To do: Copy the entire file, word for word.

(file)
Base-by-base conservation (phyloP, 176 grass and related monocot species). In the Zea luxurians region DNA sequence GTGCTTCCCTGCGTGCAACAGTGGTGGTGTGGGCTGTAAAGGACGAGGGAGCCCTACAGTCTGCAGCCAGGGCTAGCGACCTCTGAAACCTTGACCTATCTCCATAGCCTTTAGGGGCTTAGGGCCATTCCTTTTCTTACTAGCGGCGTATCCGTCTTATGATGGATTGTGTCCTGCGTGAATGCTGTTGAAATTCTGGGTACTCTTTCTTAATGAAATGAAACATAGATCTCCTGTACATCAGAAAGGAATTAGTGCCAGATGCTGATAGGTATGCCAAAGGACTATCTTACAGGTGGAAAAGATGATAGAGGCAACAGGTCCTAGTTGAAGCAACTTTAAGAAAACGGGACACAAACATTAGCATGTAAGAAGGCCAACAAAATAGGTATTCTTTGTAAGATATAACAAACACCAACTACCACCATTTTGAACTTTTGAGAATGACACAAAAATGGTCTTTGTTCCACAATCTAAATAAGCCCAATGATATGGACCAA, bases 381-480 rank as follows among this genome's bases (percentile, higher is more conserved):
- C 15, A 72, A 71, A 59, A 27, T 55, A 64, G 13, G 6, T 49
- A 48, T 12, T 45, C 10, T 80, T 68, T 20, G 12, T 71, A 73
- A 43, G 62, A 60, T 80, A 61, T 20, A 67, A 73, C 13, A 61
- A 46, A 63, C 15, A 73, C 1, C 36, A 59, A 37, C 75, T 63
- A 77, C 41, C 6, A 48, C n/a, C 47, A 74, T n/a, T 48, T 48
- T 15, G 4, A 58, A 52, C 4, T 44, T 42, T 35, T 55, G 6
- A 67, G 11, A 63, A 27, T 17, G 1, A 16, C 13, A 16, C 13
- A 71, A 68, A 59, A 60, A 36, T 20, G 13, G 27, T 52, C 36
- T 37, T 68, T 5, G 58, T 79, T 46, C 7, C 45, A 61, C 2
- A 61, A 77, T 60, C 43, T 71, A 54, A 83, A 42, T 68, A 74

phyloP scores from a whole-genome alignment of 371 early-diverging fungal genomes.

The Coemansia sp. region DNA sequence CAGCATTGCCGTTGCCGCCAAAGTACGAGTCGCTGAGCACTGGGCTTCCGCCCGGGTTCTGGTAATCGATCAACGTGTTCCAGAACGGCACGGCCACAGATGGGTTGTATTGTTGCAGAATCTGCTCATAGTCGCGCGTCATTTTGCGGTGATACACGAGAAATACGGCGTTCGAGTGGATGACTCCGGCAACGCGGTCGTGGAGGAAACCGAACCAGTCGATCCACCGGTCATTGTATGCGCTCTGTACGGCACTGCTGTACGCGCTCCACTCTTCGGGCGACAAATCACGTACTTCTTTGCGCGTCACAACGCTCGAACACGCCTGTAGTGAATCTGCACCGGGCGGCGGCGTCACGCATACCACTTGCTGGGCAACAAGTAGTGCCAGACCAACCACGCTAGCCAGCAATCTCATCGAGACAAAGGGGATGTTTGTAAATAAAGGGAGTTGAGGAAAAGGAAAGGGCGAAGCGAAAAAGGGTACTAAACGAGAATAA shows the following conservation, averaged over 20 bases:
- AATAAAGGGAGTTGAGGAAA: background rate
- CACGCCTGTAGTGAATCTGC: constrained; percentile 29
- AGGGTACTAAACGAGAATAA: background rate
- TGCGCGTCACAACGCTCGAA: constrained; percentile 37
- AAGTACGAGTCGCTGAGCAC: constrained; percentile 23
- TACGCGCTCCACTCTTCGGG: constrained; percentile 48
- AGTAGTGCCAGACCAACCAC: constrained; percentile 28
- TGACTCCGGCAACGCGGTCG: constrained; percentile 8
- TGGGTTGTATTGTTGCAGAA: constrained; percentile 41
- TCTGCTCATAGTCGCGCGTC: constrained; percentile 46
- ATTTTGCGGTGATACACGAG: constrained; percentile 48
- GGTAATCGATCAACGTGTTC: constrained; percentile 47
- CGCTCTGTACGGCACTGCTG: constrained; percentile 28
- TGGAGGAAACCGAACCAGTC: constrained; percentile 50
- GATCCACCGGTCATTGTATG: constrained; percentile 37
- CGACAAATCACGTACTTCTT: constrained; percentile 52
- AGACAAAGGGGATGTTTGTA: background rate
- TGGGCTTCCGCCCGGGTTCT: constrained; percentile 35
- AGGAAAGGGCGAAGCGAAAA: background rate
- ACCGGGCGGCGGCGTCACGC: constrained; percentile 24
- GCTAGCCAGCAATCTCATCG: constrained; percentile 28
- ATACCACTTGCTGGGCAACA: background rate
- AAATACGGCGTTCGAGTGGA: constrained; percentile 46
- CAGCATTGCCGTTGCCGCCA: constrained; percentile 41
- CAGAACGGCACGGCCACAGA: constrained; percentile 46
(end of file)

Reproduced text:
Base-by-base conservation (phyloP, 176 grass and related monocot species). In the Zea luxurians region DNA sequence GTGCTTCCCTGCGTGCAACAGTGGTGGTGTGGGCTGTAAAGGACGAGGGAGCCCTACAGTCTGCAGCCAGGGCTAGCGACCTCTGAAACCTTGACCTATCTCCATAGCCTTTAGGGGCTTAGGGCCATTCCTTTTCTTACTAGCGGCGTATCCGTCTTATGATGGATTGTGTCCTGCGTGAATGCTGTTGAAATTCTGGGTACTCTTTCTTAATGAAATGAAACATAGATCTCCTGTACATCAGAAAGGAATTAGTGCCAGATGCTGATAGGTATGCCAAAGGACTATCTTACAGGTGGAAAAGATGATAGAGGCAACAGGTCCTAGTTGAAGCAACTTTAAGAAAACGGGACACAAACATTAGCATGTAAGAAGGCCAACAAAATAGGTATTCTTTGTAAGATATAACAAACACCAACTACCACCATTTTGAACTTTTGAGAATGACACAAAAATGGTCTTTGTTCCACAATCTAAATAAGCCCAATGATATGGACCAA, bases 381-480 rank as follows among this genome's bases (percentile, higher is more conserved):
- C 15, A 72, A 71, A 59, A 27, T 55, A 64, G 13, G 6, T 49
- A 48, T 12, T 45, C 10, T 80, T 68, T 20, G 12, T 71, A 73
- A 43, G 62, A 60, T 80, A 61, T 20, A 67, A 73, C 13, A 61
- A 46, A 63, C 15, A 73, C 1, C 36, A 59, A 37, C 75, T 63
- A 77, C 41, C 6, A 48, C n/a, C 47, A 74, T n/a, T 48, T 48
- T 15, G 4, A 58, A 52, C 4, T 44, T 42, T 35, T 55, G 6
- A 67, G 11, A 63, A 27, T 17, G 1, A 16, C 13, A 16, C 13
- A 71, A 68, A 59, A 60, A 36, T 20, G 13, G 27, T 52, C 36
- T 37, T 68, T 5, G 58, T 79, T 46, C 7, C 45, A 61, C 2
- A 61, A 77, T 60, C 43, T 71, A 54, A 83, A 42, T 68, A 74

phyloP scores from a whole-genome alignment of 371 early-diverging fungal genomes.

The Coemansia sp. region DNA sequence CAGCATTGCCGTTGCCGCCAAAGTACGAGTCGCTGAGCACTGGGCTTCCGCCCGGGTTCTGGTAATCGATCAACGTGTTCCAGAACGGCACGGCCACAGATGGGTTGTATTGTTGCAGAATCTGCTCATAGTCGCGCGTCATTTTGCGGTGATACACGAGAAATACGGCGTTCGAGTGGATGACTCCGGCAACGCGGTCGTGGAGGAAACCGAACCAGTCGATCCACCGGTCATTGTATGCGCTCTGTACGGCACTGCTGTACGCGCTCCACTCTTCGGGCGACAAATCACGTACTTCTTTGCGCGTCACAACGCTCGAACACGCCTGTAGTGAATCTGCACCGGGCGGCGGCGTCACGCATACCACTTGCTGGGCAACAAGTAGTGCCAGACCAACCACGCTAGCCAGCAATCTCATCGAGACAAAGGGGATGTTTGTAAATAAAGGGAGTTGAGGAAAAGGAAAGGGCGAAGCGAAAAAGGGTACTAAACGAGAATAA shows the following conservation, averaged over 20 bases:
- AATAAAGGGAGTTGAGGAAA: background rate
- CACGCCTGTAGTGAATCTGC: constrained; percentile 29
- AGGGTACTAAACGAGAATAA: background rate
- TGCGCGTCACAACGCTCGAA: constrained; percentile 37
- AAGTACGAGTCGCTGAGCAC: constrained; percentile 23
- TACGCGCTCCACTCTTCGGG: constrained; percentile 48
- AGTAGTGCCAGACCAACCAC: constrained; percentile 28
- TGACTCCGGCAACGCGGTCG: constrained; percentile 8
- TGGGTTGTATTGTTGCAGAA: constrained; percentile 41
- TCTGCTCATAGTCGCGCGTC: constrained; percentile 46
- ATTTTGCGGTGATACACGAG: constrained; percentile 48
- GGTAATCGATCAACGTGTTC: constrained; percentile 47
- CGCTCTGTACGGCACTGCTG: constrained; percentile 28
- TGGAGGAAACCGAACCAGTC: constrained; percentile 50
- GATCCACCGGTCATTGTATG: constrained; percentile 37
- CGACAAATCACGTACTTCTT: constrained; percentile 52
- AGACAAAGGGGATGTTTGTA: background rate
- TGGGCTTCCGCCCGGGTTCT: constrained; percentile 35
- AGGAAAGGGCGAAGCGAAAA: background rate
- ACCGGGCGGCGGCGTCACGC: constrained; percentile 24
- GCTAGCCAGCAATCTCATCG: constrained; percentile 28
- ATACCACTTGCTGGGCAACA: background rate
- AAATACGGCGTTCGAGTGGA: constrained; percentile 46
- CAGCATTGCCGTTGCCGCCA: constrained; percentile 41
- CAGAACGGCACGGCCACAGA: constrained; percentile 46